As the principal interface between interior and exterior environments, the building envelope plays a primary role in the success or failure of a building’s response to its climate. The design and subsequent performance of building-envelope systems can have significant impacts on the overall energy performance of a building during its lifespan. Design decisions about window-to-wall ratios, the placement and orientation of glazing and shading devices, the components of opaque wall assemblies, and the selection of facade materials, products, and systems each contribute to a building envelope’s performance. To design high-performance enclosures, architects must understand the relationship between these parameters and their relative influence on energy consumption. This paper presents an approach in which building-envelope designs are evaluated in terms of resultant Energy Use Intensity (EUI) utilizing energy-performance simulation to optimize the enclosure system. As a metric, EUI conveys a building’s annual energy use per unit area (in kBTU/ft2/yr or kWh/m2/yr), thus allowing easy comparison of buildings despite differences in size, type, and location. When EUI is measured at each stage of building-envelope development, from the earliest conceptual studies to the final design, the designer is empowered to evaluate design decisions from an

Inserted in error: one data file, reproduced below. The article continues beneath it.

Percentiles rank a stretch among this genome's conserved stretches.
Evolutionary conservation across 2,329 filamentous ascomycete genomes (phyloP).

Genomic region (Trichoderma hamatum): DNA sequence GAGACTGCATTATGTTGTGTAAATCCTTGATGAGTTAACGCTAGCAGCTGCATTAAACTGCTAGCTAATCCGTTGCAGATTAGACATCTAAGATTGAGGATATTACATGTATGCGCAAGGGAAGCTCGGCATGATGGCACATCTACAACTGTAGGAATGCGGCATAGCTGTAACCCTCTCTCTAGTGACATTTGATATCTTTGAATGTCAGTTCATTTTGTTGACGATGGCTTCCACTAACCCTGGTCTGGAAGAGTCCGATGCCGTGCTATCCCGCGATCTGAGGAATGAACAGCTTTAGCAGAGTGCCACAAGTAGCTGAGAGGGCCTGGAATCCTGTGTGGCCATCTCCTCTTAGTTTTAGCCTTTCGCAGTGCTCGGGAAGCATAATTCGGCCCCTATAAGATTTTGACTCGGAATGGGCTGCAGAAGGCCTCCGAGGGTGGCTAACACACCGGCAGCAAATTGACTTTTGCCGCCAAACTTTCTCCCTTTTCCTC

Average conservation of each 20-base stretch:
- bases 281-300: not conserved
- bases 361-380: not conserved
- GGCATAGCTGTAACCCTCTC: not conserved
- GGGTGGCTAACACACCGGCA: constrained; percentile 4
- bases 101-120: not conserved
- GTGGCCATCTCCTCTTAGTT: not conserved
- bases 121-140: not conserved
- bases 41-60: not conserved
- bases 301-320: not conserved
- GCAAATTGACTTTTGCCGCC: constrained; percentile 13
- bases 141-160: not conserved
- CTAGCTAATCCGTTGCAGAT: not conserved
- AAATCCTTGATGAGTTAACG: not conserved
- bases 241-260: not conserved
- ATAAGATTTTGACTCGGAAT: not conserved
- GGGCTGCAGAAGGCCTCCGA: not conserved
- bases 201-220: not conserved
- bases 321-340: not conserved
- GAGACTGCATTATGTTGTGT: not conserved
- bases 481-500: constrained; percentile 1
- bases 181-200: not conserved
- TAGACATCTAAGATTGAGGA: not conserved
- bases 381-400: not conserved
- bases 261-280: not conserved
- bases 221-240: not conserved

energy-use perspective, which can be integrated into a design process alongside other technical as well as aesthetic objectives. To provide historical context, this paper begins by presenting research about the evolution of building-envelope requirements contained in the International Energy Conservation Code (IECC) over the last two decades. Changes to code guidelines—such as maximum window-to-wall ratios, minimum R-values, and maximum U-values—are tracked to illustrate the evolution of performance criteria for building envelopes. A design/analysis exercise from the author’s graduate-level seminar on building- envelope design is then presented to demonstrate a process that builds the designer’s understanding of how the parameters of façade design affect EUI, in addition to more specific metrics for heating, cooling, and lighting loads. Using cloud-based Sefaira software, designers follow a series of steps that evaluate energy performance implications for a range of design decisions: the area, size, placement, and orientation of window openings, the insulation value of opaque components, and the thermal, solar, and visual properties of various glass products. Designers learn the relative importance of each decision based on given parameters of climate zone and building type. This process develops and understanding of not only the quantity of energy consumed, but also where and how this energy is used and how design revisions can impact this. This process engages digital simulation tools but also develops the designer’s intuitive knowledge of the relative impacts of numerous building-envelope parameters on overall energy use; both types of knowledge contribute to better understanding of how to intelligently design the envelope to optimize its energy performance.
"Energy Use Intensity as a Driver for Building-Envelope Design,"
Building Technology Educator's Society: Vol. 2019
Caryn Brause, Peggi L. Clouston, Naomi Darling (Eds.), Amherst, MA, 2019. https://doi.org/10.7275/dgy0-pw88
Available at: https://scholarworks.umass.edu/btes/vol2019/iss1/28